The most determined effort to develop a small, cheap guided weapon, though, is the Forward Firing Miniature Munition (F2M2, or Spike missile), from the Naval Air Weapons Station in China Lake, California. Steve Felix, the F2M2’s project manager, wanted to make such a weapon for just $5,000, using off-the-shelf components. The result, which weighs less than 3kg and is the size of a baguette, is claimed to be the world’s smallest.  Spike has been tested successfully as a shoulder-launched missile, and also fired from drones. It has an ingenious optical-guidance system—a camera that can either lock on to an operator-designated object or can pick up a laser spot and home in on it. It has a range of 1,500 metres and, though the warhead is too small to damage a tank, it can destroy cars and other light targets far more cheaply than the alternatives.

Precision weapons have already changed warfare radically, even though they have sometimes raised the price of battle. Low-cost guided missiles, often carried on small drones rather than expensive piloted aircraft, will change it further still. When such missiles cost a thousand dollars rather than a million, no target will be too cheap to engage.

Excerpts, Cheap smart weapons: Rockets galore, Economist, Sept. 29, 2012, at 85

Covert Ops in Pakistan, Yemen and Somalia: Civilians Killed

From the Bureau of Investigative Journalism:

Pakistan September 2012 actions: Total CIA strikes in September: 3 Total killed in strikes in September: 12-18, of whom 0-3 were reportedly civilians; All actions 2004 – September 30 2012: Total Obama strikes: 294;Total US strikes since 2004: 346; Total reported killed: 2,570-3,337; Civilians reported killed: 474-884; Children reported killed: 176; Total reported injured: 1,232-1,366

After seven strikes in August – the most in a single month since October 2011 – September saw a pause in the bombing which lasted 20 days. The respite coincided with many and sometimes violent anti-US protests around the world. Muslims were inflamed by a blasphemous film, produced in the US and posted online. Up to 17 people died in riots across Pakistan as public outrage at drone strikes reportedly added to the violence.

On September 24 two named al Qaeda militants were killed by the CIA. Saleh al Turki ’was not on the FBI’s bounty list, but was a mid level AQ guy’. However Abu Kahsha al Iraqi was described as ‘a liaison between al Qaeda and the Taliban’ and ‘long a target of Western counterterrorism agencies.’

Yemen September 2012 actions:Confirmed US drone strikes: 0; Further reported/possible US strike events: 4-5′ Total reported killed in US operations: 0-40;Civilians reported killed in US strikes: 0-12  All actions 2002 – September 30 2012: Total confirmed US operations: 52-62; Total confirmed US drone strikes: 40-50; Possible additional US operations: 117-133; Of which possible additional US drone strikes: 61-71; Total reported killed: 357-1,026; Total civilians killed: 60-163; Children killed: 24-34

US and Yemeni officials were unusually reticent in September in attributing air strikes to United States air assets, including drones. That may have been due to the deaths of eleven named civilians in a botched airstrike in Radaa in central Yemen, the worst loss of civilian life since at least 12 civilians were killed in May. Victims of the strike were buried 18 days later in Dhamar with police pallbearers.  Abdulraouf al Dahab was the supposed target of the strike. But it missed the alleged militant leader’s car and hit civilian vehicles. A ten-year-old girl Daolah Nasser was killed with her parents. Two boys – Mabrook Mouqbal Al Qadari (13) and AbedalGhani Mohammed Mabkhout (12) – were also among those killed.  Some reports said US drones carried out the strike. The Yemen Air Force publicly claimed responsibility for the attack but it lacks the technical capability to strike a moving target.  That fact was confirmed by President Hadi on a visit to Washington, where he also claimed to approve every US strike carried out in Yemen, and downplayed civilian deaths  A suspected US drone killed at least six people, eight days after the Radaa strike. Said al Shehri was initially reported among the dead. But subsequent reports say the former Guantanamo inmate and al Qaeda’s number two in Yemen survived the attack.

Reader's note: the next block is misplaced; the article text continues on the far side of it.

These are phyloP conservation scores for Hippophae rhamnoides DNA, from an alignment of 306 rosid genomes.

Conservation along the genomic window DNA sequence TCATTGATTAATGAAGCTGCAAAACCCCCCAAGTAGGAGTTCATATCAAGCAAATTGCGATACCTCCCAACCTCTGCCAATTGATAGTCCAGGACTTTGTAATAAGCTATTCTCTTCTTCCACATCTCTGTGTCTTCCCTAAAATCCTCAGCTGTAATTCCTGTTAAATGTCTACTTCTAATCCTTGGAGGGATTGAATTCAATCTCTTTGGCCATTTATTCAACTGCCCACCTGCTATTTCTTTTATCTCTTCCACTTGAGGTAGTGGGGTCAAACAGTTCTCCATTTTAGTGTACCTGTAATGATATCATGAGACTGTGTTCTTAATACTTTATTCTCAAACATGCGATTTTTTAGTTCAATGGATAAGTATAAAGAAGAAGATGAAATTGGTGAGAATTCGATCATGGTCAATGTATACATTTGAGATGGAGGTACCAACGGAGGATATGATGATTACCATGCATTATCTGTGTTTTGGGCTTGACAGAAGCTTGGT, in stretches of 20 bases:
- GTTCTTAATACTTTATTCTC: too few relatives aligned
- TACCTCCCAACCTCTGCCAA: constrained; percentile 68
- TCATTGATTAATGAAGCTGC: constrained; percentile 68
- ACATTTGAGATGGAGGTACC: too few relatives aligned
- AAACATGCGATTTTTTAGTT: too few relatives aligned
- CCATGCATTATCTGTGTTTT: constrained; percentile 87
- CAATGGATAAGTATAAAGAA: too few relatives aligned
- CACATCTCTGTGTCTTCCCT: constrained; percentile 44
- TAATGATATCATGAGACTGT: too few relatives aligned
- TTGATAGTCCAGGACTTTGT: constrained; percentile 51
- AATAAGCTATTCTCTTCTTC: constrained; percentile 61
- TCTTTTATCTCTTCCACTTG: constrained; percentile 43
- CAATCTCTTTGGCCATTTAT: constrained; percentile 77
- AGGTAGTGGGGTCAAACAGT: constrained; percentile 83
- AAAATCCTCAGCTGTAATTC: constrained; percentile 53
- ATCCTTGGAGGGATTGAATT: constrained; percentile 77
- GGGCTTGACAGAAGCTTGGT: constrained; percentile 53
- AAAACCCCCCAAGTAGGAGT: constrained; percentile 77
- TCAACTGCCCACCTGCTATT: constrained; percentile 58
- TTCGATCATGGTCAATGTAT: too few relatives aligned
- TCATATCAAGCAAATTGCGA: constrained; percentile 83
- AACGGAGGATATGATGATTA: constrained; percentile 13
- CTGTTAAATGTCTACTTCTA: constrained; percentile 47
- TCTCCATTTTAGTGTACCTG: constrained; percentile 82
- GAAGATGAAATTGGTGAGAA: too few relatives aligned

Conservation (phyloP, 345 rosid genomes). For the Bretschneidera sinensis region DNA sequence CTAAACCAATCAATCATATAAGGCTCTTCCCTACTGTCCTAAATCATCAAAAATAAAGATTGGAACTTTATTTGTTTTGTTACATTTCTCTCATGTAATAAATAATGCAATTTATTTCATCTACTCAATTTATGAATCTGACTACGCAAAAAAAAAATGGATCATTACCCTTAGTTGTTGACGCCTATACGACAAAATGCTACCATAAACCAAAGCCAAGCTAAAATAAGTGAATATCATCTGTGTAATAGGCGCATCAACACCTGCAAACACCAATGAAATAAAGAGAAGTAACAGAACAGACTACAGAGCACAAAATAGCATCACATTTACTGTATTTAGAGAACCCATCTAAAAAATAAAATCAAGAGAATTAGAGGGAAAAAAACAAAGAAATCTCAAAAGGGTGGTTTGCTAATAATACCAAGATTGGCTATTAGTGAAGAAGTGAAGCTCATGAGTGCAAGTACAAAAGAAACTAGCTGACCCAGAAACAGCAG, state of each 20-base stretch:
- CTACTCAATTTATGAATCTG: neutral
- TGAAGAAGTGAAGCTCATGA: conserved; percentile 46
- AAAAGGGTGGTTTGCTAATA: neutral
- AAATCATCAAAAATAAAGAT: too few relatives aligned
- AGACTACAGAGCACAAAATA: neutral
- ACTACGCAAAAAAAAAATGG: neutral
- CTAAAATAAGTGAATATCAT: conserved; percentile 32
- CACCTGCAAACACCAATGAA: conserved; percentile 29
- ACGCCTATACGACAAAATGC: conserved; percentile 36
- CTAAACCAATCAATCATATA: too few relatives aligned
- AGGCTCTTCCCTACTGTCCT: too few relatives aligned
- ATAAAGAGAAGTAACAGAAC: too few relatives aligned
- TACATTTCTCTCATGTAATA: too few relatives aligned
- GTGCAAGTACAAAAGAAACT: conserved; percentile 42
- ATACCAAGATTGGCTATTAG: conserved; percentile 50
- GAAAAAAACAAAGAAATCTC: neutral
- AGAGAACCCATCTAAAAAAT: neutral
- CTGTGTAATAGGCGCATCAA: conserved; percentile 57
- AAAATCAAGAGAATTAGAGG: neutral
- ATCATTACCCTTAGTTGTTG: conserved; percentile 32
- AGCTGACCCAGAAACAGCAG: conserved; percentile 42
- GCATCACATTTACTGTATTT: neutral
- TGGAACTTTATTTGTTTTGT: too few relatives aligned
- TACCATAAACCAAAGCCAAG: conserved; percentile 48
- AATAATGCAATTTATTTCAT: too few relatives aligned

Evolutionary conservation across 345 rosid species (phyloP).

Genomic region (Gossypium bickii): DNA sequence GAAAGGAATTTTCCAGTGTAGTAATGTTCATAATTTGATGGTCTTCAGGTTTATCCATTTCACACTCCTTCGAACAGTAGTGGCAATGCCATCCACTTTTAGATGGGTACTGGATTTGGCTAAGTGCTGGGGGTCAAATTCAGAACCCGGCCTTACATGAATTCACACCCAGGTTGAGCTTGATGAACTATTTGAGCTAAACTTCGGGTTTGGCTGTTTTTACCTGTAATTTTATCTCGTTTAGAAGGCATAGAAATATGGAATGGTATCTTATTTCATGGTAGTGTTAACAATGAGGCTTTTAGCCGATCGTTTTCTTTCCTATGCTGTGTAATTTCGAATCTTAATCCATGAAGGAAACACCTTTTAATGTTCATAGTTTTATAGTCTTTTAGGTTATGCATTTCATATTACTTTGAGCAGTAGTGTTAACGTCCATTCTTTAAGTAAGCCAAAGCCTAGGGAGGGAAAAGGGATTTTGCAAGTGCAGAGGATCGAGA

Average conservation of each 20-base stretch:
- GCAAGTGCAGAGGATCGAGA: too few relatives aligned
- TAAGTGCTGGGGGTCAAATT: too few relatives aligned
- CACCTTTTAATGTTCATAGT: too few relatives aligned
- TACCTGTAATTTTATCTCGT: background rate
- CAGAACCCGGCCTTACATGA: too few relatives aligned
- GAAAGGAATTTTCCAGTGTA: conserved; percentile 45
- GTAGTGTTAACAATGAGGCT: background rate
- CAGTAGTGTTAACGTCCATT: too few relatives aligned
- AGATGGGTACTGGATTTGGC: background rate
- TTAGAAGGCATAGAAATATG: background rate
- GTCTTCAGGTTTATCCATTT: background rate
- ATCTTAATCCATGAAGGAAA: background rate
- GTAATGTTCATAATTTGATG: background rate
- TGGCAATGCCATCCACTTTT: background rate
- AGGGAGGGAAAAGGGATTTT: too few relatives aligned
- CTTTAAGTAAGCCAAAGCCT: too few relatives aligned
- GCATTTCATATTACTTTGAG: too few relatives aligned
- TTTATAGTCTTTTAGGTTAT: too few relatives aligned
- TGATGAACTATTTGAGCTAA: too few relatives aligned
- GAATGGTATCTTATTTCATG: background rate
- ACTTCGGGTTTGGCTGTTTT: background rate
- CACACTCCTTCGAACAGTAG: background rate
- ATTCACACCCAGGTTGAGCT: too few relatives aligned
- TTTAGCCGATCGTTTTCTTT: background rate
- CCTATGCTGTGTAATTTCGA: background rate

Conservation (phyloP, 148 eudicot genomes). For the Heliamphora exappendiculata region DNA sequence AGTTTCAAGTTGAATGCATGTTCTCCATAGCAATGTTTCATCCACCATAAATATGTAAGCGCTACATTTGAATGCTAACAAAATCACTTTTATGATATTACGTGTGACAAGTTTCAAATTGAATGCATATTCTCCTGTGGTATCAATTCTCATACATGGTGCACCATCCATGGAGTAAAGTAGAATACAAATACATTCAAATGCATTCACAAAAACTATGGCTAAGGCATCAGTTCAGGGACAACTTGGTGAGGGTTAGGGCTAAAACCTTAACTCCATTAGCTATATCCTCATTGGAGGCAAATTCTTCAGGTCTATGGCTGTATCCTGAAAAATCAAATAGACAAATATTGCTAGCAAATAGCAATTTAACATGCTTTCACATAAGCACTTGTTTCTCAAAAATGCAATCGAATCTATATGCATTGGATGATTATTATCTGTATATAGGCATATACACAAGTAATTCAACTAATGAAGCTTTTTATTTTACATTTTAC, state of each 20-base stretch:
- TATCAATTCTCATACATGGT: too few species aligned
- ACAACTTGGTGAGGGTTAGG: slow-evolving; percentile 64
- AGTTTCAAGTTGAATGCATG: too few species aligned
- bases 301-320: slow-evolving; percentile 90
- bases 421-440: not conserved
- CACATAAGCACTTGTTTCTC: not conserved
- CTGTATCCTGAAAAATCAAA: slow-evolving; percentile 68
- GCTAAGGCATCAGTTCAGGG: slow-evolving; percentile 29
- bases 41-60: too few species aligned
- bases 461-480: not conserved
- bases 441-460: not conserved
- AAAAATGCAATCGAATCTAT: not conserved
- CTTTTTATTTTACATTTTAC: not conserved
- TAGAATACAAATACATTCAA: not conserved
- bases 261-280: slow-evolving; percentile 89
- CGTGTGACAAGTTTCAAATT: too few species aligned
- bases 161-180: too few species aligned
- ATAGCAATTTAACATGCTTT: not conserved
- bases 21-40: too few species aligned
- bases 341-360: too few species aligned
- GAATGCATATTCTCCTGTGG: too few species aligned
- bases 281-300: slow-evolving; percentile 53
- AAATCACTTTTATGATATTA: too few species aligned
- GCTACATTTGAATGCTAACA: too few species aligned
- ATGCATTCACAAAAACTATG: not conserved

Somalia September 2012 actions:  Total reported US operations: 0;All actions 2007 – September 30 2012 Total US operations: 10-23; Total US drone strikes: 3-9; Total reported killed: 58-170;  Civilians reported killed: 11-57; Children reported killed: 1-3

Once again no US combat operations were reported for September, although a former UN official told the Bureau that as much as 50% of secret actions by various forces operating in Somalia go unreported. Two previously unrecorded operations have been added to the Bureau’s data. These relate to possible US strikes on al Shabaab bases in Puntland in August, and in Kismayo in October 2011.  Kenyan Defence Force (KDF) troops finally struck al Shabaab’s last stronghold, Kismayo, in Operations Sledge Hammer alongside soldiers of the Somalia National Army. The KDF is fighting in Somalia as a part of the Amisom peacekeeping force and attacked Kismayo from the land and sea before dawn on September 28. Initial reports said they met with some resistance from al Shabaab but had taken control of the city’s port. It is possible that US forces assisted the operation.  A Somali diplomat told the Bureau that the outgoing Transitional Federal Government opened its doors to the US and others to fight al Shabaab, and in doing so allowed them ‘a licence to completely ignore any local or international law.’ US Special Forces and CIA are operating across Somalia. And the US is supporting proxy forces with training and weapons